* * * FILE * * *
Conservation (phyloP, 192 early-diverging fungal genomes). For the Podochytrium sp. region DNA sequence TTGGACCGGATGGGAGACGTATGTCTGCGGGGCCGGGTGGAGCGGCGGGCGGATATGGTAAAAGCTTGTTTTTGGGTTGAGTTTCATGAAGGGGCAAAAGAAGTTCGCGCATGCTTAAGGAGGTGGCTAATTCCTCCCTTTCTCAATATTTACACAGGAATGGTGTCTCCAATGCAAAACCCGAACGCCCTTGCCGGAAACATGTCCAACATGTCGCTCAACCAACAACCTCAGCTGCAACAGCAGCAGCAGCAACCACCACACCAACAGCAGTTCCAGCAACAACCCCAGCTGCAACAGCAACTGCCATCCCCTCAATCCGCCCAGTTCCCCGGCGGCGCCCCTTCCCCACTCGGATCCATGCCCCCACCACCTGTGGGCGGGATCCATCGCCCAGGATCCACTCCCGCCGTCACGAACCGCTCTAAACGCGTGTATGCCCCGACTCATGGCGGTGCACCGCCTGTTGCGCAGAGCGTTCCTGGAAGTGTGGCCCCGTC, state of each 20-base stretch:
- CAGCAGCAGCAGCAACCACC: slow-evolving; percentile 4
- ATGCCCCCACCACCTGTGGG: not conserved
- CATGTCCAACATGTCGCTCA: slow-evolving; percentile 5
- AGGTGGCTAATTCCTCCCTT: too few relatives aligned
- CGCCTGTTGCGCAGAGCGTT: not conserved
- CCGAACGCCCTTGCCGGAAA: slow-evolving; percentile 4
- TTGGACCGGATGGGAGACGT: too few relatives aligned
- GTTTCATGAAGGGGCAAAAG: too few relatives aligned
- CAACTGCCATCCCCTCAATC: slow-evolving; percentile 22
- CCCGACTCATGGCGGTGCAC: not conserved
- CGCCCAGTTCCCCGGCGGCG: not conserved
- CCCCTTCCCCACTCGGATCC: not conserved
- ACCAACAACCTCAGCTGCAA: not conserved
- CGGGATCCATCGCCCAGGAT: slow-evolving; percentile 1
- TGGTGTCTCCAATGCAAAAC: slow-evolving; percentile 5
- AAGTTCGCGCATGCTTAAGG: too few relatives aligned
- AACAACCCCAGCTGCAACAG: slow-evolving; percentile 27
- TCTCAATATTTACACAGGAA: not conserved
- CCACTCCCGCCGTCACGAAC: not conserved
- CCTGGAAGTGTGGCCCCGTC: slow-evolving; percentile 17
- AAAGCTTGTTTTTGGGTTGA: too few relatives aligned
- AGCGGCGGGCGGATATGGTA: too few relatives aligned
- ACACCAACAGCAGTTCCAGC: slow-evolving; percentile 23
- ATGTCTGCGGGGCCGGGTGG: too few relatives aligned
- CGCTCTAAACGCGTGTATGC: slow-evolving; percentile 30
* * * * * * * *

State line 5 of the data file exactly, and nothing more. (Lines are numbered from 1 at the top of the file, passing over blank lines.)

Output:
- AGGTGGCTAATTCCTCCCTT: too few relatives aligned